The report came in before sunrise, sending members of the Niagara Parks Police scrambling to get to the thundering waterfalls early Tuesday.

There was a man ‘‘in crisis,’’ authorities said in a statement shared on Twitter — and he was near the brink of Horseshoe Falls, the largest of the three waterfalls that make up Niagara Falls, which straddles the United States-Canada border and draws tens of millions of visitors each year.

Despite their efforts, when officers arrived to the Canadian side of the falls around 4 a.m., they appeared to be too late.

Park police said they saw the man climb over the retaining wall, a sturdy barrier made of rough-hewn stone blocks interspersed with decorative metal railings, and enter the raging waters of the Niagara River. Within moments, he was swept over the enormous waterfall, vanishing into the impenetrable cloud of mist rising from the gorge.


With no protective covering and facing a roughly 188-foot drop into a roiling pool of water filled with large rocks, the man was unlikely to survive, history suggested. Scores have died taking the plunge either by accident or, in most cases, intentionally. According to the Buffalo News, it is estimated that 25 people annually kill themselves by going over the falls.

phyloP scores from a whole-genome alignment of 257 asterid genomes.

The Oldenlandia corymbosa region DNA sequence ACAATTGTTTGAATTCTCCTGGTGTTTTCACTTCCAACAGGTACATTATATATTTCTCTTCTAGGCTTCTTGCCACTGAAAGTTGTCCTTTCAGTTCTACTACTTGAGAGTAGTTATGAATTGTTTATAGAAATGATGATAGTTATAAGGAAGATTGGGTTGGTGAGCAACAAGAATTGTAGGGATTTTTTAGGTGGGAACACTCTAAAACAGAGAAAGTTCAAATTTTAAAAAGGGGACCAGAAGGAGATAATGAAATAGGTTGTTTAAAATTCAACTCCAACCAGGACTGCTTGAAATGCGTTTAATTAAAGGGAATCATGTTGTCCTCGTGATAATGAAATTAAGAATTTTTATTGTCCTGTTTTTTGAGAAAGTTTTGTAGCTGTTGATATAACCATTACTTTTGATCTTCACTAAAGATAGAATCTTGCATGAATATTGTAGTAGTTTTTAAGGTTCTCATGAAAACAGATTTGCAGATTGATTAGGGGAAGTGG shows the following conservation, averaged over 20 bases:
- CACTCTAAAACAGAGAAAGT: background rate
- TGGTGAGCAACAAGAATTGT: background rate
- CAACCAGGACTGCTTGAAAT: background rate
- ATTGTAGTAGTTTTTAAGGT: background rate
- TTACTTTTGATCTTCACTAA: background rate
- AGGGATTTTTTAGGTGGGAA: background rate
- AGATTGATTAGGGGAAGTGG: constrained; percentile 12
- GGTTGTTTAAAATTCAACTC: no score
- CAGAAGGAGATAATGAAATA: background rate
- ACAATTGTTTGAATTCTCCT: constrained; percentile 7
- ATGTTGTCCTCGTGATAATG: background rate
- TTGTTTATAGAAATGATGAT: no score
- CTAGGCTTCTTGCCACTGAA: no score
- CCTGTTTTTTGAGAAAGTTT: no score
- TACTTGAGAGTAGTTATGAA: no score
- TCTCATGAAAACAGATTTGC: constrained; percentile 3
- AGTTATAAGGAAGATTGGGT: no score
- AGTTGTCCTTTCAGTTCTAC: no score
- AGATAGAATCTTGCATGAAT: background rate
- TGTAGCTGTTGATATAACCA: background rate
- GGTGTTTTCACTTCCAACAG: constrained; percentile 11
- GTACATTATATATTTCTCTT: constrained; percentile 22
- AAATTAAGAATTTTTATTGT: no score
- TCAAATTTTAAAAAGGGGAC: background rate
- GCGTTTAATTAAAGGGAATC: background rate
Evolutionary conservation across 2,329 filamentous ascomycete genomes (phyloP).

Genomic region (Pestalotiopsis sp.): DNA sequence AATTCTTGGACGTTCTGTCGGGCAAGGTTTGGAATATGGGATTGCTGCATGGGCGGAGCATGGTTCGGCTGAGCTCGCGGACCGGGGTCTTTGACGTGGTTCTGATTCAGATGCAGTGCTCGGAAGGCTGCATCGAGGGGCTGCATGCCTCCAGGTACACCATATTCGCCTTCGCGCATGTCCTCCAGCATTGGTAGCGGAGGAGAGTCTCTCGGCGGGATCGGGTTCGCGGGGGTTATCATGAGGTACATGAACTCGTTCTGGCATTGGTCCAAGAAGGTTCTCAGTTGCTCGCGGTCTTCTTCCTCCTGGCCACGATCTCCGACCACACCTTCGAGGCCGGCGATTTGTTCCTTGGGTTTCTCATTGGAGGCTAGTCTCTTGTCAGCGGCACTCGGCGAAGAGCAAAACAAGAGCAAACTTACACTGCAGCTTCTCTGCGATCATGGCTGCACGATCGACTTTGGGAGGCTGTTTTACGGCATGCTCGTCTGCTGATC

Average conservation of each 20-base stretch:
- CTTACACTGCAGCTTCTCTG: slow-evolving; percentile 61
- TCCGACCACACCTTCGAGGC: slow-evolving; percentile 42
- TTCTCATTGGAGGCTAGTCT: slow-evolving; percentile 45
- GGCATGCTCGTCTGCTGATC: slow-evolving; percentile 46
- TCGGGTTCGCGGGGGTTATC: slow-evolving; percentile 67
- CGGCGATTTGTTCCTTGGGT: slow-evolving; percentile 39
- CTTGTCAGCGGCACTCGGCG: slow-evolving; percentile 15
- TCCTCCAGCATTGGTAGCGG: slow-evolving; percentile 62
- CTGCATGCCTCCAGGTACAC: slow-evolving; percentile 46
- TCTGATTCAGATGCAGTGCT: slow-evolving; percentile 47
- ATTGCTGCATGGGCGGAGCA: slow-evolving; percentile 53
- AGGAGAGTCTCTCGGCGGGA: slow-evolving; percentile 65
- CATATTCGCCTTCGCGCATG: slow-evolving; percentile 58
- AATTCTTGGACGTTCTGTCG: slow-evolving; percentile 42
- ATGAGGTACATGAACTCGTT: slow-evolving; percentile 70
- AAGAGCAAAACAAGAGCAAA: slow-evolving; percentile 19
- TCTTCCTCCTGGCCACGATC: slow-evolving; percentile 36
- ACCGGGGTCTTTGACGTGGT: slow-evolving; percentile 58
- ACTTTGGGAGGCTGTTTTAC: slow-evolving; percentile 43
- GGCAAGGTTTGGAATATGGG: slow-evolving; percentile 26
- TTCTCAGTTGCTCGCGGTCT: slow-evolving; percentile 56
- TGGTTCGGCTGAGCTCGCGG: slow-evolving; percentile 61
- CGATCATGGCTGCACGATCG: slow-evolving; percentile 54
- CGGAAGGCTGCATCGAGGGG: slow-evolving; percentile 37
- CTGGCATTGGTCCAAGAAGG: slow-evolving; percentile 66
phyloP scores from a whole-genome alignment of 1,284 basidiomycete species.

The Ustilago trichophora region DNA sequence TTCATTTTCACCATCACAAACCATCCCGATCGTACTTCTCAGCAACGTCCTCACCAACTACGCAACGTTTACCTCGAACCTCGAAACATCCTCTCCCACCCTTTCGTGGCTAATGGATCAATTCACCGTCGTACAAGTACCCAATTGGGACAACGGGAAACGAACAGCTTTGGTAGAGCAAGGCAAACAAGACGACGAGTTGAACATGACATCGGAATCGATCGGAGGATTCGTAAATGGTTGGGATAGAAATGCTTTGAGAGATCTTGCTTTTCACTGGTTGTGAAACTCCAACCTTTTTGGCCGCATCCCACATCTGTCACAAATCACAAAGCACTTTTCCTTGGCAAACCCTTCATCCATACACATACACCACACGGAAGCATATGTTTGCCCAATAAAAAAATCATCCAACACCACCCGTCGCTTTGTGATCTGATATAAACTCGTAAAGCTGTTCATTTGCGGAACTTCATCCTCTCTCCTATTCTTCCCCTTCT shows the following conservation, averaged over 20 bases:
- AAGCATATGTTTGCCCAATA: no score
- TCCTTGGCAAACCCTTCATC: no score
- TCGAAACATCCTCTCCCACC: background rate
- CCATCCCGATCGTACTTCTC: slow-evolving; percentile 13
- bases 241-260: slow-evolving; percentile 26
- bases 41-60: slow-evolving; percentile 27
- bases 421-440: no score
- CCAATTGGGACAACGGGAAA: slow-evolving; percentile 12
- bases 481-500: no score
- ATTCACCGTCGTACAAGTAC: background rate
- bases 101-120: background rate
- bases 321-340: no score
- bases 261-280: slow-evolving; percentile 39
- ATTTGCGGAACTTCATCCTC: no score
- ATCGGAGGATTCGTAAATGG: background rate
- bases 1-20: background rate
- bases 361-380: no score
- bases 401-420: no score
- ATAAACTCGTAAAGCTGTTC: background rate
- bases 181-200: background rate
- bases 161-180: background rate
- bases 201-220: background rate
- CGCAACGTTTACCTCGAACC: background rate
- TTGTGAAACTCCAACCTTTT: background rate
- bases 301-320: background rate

But as authorities scoured the lower Niagara River for the man Tuesday morning, they came across an unusual sight. He was sitting on rocks near the edge of the river — and he was alive.

The man was found with non-life-threatening injuries and hospitalized, police said. His identity was not released .

Tuesday’s events unfolded on the 59th anniversary of another miraculous story of survival at Niagara Falls. On July 9, 1960, 7-year-old Roger Woodward was rescued after going over Horseshoe Falls in only a life jacket following a boating accident on the upper portion of the river. At the time, the American boy was the first person to survive the fall without protection from a barrel or another type of vessel.


washington post